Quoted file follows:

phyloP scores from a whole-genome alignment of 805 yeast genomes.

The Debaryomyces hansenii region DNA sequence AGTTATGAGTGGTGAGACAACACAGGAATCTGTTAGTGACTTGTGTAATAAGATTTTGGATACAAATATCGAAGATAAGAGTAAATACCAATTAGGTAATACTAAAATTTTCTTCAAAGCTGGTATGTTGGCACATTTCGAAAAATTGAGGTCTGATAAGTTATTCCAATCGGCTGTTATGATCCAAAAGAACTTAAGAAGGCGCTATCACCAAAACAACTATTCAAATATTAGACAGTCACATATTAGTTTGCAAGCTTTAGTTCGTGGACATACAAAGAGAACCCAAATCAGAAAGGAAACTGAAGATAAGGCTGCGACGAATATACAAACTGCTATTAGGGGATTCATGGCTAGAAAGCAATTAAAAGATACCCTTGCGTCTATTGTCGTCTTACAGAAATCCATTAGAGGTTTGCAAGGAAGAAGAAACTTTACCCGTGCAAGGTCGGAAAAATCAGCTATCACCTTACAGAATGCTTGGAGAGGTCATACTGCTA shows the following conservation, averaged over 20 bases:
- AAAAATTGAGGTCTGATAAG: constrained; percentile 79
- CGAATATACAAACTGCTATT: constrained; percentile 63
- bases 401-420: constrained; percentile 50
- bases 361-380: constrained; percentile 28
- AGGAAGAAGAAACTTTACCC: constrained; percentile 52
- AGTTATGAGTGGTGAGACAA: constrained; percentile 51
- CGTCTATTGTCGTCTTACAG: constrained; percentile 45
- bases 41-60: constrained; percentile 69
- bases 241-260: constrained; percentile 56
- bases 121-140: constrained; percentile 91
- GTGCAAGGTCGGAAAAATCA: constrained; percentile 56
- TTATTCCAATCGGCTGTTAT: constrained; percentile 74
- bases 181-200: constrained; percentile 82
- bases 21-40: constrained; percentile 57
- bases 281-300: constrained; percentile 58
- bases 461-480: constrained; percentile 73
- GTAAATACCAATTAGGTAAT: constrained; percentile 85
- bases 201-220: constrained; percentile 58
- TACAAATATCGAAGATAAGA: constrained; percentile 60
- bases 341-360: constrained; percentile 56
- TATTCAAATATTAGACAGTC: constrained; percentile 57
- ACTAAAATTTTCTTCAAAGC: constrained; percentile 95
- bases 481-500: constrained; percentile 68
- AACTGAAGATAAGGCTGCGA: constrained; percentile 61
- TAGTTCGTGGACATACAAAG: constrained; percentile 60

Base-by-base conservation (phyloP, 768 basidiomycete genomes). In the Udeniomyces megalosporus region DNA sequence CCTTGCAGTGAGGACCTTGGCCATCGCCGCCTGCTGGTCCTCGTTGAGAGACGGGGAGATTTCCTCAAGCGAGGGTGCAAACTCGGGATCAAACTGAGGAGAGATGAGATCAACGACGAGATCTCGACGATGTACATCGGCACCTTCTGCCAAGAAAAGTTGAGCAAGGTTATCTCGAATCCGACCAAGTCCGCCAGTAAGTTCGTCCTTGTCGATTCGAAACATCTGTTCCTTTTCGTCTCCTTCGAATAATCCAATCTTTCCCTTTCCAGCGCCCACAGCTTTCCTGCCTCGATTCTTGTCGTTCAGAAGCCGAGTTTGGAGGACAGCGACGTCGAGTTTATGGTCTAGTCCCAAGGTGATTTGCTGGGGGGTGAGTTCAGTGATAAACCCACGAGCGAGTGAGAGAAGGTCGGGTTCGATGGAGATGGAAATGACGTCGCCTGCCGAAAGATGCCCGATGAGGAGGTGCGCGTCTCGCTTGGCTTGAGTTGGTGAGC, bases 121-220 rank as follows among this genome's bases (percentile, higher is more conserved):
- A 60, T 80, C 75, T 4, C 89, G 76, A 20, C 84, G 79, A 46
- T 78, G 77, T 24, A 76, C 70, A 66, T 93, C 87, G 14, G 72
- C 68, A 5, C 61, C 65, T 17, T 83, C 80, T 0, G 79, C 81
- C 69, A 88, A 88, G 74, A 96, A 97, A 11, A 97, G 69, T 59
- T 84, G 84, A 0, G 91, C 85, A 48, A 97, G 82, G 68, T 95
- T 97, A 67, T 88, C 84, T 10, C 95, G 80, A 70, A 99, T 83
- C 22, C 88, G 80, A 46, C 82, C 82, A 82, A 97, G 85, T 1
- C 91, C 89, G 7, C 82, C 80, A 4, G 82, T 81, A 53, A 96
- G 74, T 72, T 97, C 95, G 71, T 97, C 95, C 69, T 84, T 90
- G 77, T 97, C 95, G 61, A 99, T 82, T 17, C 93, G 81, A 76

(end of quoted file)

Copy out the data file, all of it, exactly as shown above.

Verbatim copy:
phyloP scores from a whole-genome alignment of 805 yeast genomes.

The Debaryomyces hansenii region DNA sequence AGTTATGAGTGGTGAGACAACACAGGAATCTGTTAGTGACTTGTGTAATAAGATTTTGGATACAAATATCGAAGATAAGAGTAAATACCAATTAGGTAATACTAAAATTTTCTTCAAAGCTGGTATGTTGGCACATTTCGAAAAATTGAGGTCTGATAAGTTATTCCAATCGGCTGTTATGATCCAAAAGAACTTAAGAAGGCGCTATCACCAAAACAACTATTCAAATATTAGACAGTCACATATTAGTTTGCAAGCTTTAGTTCGTGGACATACAAAGAGAACCCAAATCAGAAAGGAAACTGAAGATAAGGCTGCGACGAATATACAAACTGCTATTAGGGGATTCATGGCTAGAAAGCAATTAAAAGATACCCTTGCGTCTATTGTCGTCTTACAGAAATCCATTAGAGGTTTGCAAGGAAGAAGAAACTTTACCCGTGCAAGGTCGGAAAAATCAGCTATCACCTTACAGAATGCTTGGAGAGGTCATACTGCTA shows the following conservation, averaged over 20 bases:
- AAAAATTGAGGTCTGATAAG: constrained; percentile 79
- CGAATATACAAACTGCTATT: constrained; percentile 63
- bases 401-420: constrained; percentile 50
- bases 361-380: constrained; percentile 28
- AGGAAGAAGAAACTTTACCC: constrained; percentile 52
- AGTTATGAGTGGTGAGACAA: constrained; percentile 51
- CGTCTATTGTCGTCTTACAG: constrained; percentile 45
- bases 41-60: constrained; percentile 69
- bases 241-260: constrained; percentile 56
- bases 121-140: constrained; percentile 91
- GTGCAAGGTCGGAAAAATCA: constrained; percentile 56
- TTATTCCAATCGGCTGTTAT: constrained; percentile 74
- bases 181-200: constrained; percentile 82
- bases 21-40: constrained; percentile 57
- bases 281-300: constrained; percentile 58
- bases 461-480: constrained; percentile 73
- GTAAATACCAATTAGGTAAT: constrained; percentile 85
- bases 201-220: constrained; percentile 58
- TACAAATATCGAAGATAAGA: constrained; percentile 60
- bases 341-360: constrained; percentile 56
- TATTCAAATATTAGACAGTC: constrained; percentile 57
- ACTAAAATTTTCTTCAAAGC: constrained; percentile 95
- bases 481-500: constrained; percentile 68
- AACTGAAGATAAGGCTGCGA: constrained; percentile 61
- TAGTTCGTGGACATACAAAG: constrained; percentile 60

Base-by-base conservation (phyloP, 768 basidiomycete genomes). In the Udeniomyces megalosporus region DNA sequence CCTTGCAGTGAGGACCTTGGCCATCGCCGCCTGCTGGTCCTCGTTGAGAGACGGGGAGATTTCCTCAAGCGAGGGTGCAAACTCGGGATCAAACTGAGGAGAGATGAGATCAACGACGAGATCTCGACGATGTACATCGGCACCTTCTGCCAAGAAAAGTTGAGCAAGGTTATCTCGAATCCGACCAAGTCCGCCAGTAAGTTCGTCCTTGTCGATTCGAAACATCTGTTCCTTTTCGTCTCCTTCGAATAATCCAATCTTTCCCTTTCCAGCGCCCACAGCTTTCCTGCCTCGATTCTTGTCGTTCAGAAGCCGAGTTTGGAGGACAGCGACGTCGAGTTTATGGTCTAGTCCCAAGGTGATTTGCTGGGGGGTGAGTTCAGTGATAAACCCACGAGCGAGTGAGAGAAGGTCGGGTTCGATGGAGATGGAAATGACGTCGCCTGCCGAAAGATGCCCGATGAGGAGGTGCGCGTCTCGCTTGGCTTGAGTTGGTGAGC, bases 121-220 rank as follows among this genome's bases (percentile, higher is more conserved):
- A 60, T 80, C 75, T 4, C 89, G 76, A 20, C 84, G 79, A 46
- T 78, G 77, T 24, A 76, C 70, A 66, T 93, C 87, G 14, G 72
- C 68, A 5, C 61, C 65, T 17, T 83, C 80, T 0, G 79, C 81
- C 69, A 88, A 88, G 74, A 96, A 97, A 11, A 97, G 69, T 59
- T 84, G 84, A 0, G 91, C 85, A 48, A 97, G 82, G 68, T 95
- T 97, A 67, T 88, C 84, T 10, C 95, G 80, A 70, A 99, T 83
- C 22, C 88, G 80, A 46, C 82, C 82, A 82, A 97, G 85, T 1
- C 91, C 89, G 7, C 82, C 80, A 4, G 82, T 81, A 53, A 96
- G 74, T 72, T 97, C 95, G 71, T 97, C 95, C 69, T 84, T 90
- G 77, T 97, C 95, G 61, A 99, T 82, T 17, C 93, G 81, A 76